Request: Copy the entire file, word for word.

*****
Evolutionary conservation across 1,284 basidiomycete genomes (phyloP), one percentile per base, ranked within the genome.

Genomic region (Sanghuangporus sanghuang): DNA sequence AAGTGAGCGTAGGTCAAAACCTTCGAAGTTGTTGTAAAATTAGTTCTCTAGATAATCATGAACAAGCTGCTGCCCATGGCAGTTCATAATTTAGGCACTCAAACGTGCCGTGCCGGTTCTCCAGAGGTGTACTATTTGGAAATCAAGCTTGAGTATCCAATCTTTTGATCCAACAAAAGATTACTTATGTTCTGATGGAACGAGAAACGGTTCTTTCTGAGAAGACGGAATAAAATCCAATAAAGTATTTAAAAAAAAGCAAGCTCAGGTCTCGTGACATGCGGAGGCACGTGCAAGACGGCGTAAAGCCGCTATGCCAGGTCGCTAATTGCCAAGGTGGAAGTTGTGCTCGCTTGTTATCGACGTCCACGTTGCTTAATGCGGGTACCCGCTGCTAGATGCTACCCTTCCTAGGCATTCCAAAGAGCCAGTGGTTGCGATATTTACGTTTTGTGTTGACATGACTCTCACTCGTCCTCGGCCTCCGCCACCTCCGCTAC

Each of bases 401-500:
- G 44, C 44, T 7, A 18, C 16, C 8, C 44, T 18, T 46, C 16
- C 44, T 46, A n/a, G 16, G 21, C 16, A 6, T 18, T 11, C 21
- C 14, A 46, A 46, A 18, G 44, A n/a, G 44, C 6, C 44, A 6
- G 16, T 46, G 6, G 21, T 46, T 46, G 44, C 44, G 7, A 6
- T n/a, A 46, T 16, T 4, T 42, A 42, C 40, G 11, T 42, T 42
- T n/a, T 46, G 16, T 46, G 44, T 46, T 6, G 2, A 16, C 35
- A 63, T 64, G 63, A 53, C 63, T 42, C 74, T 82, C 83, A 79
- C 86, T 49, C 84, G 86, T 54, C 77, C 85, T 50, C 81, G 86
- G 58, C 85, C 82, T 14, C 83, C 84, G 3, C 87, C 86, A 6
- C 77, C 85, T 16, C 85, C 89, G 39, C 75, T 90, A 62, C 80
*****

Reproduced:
Evolutionary conservation across 1,284 basidiomycete genomes (phyloP), one percentile per base, ranked within the genome.

Genomic region (Sanghuangporus sanghuang): DNA sequence AAGTGAGCGTAGGTCAAAACCTTCGAAGTTGTTGTAAAATTAGTTCTCTAGATAATCATGAACAAGCTGCTGCCCATGGCAGTTCATAATTTAGGCACTCAAACGTGCCGTGCCGGTTCTCCAGAGGTGTACTATTTGGAAATCAAGCTTGAGTATCCAATCTTTTGATCCAACAAAAGATTACTTATGTTCTGATGGAACGAGAAACGGTTCTTTCTGAGAAGACGGAATAAAATCCAATAAAGTATTTAAAAAAAAGCAAGCTCAGGTCTCGTGACATGCGGAGGCACGTGCAAGACGGCGTAAAGCCGCTATGCCAGGTCGCTAATTGCCAAGGTGGAAGTTGTGCTCGCTTGTTATCGACGTCCACGTTGCTTAATGCGGGTACCCGCTGCTAGATGCTACCCTTCCTAGGCATTCCAAAGAGCCAGTGGTTGCGATATTTACGTTTTGTGTTGACATGACTCTCACTCGTCCTCGGCCTCCGCCACCTCCGCTAC

Each of bases 401-500:
- G 44, C 44, T 7, A 18, C 16, C 8, C 44, T 18, T 46, C 16
- C 44, T 46, A n/a, G 16, G 21, C 16, A 6, T 18, T 11, C 21
- C 14, A 46, A 46, A 18, G 44, A n/a, G 44, C 6, C 44, A 6
- G 16, T 46, G 6, G 21, T 46, T 46, G 44, C 44, G 7, A 6
- T n/a, A 46, T 16, T 4, T 42, A 42, C 40, G 11, T 42, T 42
- T n/a, T 46, G 16, T 46, G 44, T 46, T 6, G 2, A 16, C 35
- A 63, T 64, G 63, A 53, C 63, T 42, C 74, T 82, C 83, A 79
- C 86, T 49, C 84, G 86, T 54, C 77, C 85, T 50, C 81, G 86
- G 58, C 85, C 82, T 14, C 83, C 84, G 3, C 87, C 86, A 6
- C 77, C 85, T 16, C 85, C 89, G 39, C 75, T 90, A 62, C 80